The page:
Over sixty years ago the first transistors were developed and were quite different from today's critical computing component in a number of ways. Perhaps the most obvious difference is that in the beginning they were the size of a thumbnail, while today they are measured in nanometers. Another difference though may be undone in the future, thanks to researchers at The Ohio State University.
The current dominate material in electronics is the semiconductor, silicon, but those first transistors were made from germanium, another semiconductor still used today, but is less common. That may change though as the researchers have isolated germanane, the germanium equivalent to graphene. Both graphene and germanane are single-atom thick sheets of their respective elements and conductor electrons at high speed, but germanane has the important property of being a semiconductor, unlike graphene. Researchers have been trying to create it for some time but the germanium atoms from one sheet kept binding to others, making multilayered crystals. To overcome this, the researchers forced calcium atoms between the layers before replacing them with hydrogen atoms. The bonds with the hydrogen atoms were so weak though that the layers of germanane could be successfully pulled apart.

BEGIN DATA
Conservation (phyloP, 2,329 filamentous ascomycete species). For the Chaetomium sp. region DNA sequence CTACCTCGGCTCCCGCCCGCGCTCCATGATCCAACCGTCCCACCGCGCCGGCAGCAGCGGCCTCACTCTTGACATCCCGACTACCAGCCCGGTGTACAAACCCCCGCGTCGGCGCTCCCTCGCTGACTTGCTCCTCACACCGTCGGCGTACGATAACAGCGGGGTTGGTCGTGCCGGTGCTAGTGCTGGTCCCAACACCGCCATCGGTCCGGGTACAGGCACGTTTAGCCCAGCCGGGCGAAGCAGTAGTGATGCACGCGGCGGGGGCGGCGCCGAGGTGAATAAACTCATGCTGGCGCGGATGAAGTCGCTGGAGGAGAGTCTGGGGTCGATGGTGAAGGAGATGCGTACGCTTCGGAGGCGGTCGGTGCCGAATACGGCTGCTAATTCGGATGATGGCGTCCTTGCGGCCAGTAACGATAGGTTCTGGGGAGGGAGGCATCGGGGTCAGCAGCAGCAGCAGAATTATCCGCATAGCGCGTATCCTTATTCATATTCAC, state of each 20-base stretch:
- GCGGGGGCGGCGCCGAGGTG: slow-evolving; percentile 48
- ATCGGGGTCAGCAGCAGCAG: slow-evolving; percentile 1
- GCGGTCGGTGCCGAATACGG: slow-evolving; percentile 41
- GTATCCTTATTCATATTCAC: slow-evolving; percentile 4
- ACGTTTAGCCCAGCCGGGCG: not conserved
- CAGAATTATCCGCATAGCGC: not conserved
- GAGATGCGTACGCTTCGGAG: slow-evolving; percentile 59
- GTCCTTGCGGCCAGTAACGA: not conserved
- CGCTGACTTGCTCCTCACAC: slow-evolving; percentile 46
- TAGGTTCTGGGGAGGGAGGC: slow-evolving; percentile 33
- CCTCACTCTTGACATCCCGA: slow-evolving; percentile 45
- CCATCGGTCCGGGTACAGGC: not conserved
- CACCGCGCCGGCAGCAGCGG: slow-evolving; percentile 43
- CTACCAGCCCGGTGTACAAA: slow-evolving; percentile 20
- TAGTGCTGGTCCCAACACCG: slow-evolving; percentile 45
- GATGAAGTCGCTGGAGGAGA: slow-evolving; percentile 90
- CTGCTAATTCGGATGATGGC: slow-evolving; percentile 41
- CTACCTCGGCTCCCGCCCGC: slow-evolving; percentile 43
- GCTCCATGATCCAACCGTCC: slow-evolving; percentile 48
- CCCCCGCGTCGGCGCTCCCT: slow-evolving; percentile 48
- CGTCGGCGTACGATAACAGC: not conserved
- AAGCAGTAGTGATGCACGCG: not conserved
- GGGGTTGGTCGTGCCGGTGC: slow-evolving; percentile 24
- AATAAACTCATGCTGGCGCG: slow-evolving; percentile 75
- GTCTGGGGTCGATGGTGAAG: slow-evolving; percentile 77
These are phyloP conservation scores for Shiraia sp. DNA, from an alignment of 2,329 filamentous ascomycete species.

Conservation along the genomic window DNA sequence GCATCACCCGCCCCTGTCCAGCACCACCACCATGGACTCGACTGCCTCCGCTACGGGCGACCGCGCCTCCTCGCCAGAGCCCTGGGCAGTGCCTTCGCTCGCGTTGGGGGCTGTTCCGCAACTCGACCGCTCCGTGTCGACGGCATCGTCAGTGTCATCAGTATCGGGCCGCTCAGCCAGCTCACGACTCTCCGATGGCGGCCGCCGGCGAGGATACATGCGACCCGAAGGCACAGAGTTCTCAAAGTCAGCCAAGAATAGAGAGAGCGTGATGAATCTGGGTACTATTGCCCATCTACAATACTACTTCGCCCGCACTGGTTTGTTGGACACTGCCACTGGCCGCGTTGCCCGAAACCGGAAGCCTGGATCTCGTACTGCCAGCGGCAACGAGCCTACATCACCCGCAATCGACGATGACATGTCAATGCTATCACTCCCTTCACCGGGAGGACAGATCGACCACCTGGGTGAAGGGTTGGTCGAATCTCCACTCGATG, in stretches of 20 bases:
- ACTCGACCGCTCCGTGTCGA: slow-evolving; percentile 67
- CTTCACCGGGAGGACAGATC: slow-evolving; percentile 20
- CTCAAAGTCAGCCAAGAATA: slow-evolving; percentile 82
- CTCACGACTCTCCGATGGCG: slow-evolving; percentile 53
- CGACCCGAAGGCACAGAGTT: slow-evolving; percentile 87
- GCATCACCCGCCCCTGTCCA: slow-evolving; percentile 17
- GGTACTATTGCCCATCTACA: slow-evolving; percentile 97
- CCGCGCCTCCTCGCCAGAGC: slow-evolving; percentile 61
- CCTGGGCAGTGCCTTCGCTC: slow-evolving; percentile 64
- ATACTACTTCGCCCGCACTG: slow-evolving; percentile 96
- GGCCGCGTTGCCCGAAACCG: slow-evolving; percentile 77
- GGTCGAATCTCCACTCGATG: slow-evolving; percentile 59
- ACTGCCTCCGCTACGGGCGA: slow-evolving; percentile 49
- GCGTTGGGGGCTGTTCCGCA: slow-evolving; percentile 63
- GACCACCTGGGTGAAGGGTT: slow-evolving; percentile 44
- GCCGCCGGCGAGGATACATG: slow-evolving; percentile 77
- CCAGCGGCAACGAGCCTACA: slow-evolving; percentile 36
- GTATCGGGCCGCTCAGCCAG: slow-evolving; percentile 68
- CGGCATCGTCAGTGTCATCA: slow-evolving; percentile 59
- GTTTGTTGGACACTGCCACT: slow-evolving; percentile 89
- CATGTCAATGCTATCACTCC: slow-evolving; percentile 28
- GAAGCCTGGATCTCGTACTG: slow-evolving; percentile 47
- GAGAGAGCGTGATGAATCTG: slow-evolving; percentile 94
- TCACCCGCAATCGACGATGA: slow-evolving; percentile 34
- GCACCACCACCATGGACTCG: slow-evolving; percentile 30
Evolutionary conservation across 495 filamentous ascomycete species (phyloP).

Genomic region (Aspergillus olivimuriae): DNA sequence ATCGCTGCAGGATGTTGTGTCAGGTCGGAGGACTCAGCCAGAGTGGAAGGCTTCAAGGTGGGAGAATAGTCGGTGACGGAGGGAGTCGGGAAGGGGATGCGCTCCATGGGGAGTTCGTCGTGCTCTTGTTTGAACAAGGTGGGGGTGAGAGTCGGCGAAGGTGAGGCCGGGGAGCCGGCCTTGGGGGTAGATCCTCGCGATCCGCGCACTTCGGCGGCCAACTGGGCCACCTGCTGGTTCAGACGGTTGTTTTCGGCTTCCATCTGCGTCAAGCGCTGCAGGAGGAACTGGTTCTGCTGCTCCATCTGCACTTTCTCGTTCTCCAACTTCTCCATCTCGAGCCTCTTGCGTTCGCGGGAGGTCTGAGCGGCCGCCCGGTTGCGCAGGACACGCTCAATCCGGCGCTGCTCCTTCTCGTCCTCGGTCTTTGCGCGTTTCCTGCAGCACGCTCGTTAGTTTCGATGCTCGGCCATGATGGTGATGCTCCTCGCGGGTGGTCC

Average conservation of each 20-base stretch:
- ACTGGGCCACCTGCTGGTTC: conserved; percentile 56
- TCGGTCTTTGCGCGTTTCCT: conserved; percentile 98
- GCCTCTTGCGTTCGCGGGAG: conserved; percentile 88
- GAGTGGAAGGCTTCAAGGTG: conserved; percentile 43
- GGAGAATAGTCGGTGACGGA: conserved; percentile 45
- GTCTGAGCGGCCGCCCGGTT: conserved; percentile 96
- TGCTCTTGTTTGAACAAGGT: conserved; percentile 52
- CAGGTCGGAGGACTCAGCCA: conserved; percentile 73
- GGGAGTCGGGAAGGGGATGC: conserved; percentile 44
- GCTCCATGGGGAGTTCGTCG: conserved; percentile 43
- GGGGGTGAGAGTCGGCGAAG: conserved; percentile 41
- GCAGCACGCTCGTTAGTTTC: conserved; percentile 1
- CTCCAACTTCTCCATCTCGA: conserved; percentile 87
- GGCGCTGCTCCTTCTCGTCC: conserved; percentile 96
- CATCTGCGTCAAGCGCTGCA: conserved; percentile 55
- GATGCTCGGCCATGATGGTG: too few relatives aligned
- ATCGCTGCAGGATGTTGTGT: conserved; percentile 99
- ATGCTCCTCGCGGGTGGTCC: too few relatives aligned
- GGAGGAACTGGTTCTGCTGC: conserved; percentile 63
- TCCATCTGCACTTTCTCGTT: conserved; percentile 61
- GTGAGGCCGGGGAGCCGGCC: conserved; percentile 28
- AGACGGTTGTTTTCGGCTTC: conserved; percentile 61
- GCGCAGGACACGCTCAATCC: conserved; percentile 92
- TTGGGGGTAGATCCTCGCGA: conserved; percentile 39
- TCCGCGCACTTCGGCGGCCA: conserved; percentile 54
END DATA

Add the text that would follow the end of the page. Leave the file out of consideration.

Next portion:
While the electron mobility for germanane is definitely valuable, another property should also be. Unlike silicon and bulk germanium, germanane has a 'direct band gap,' which means it absorbs and emits light very easily; an important property for future optoelectronics.
Source: The Ohio State University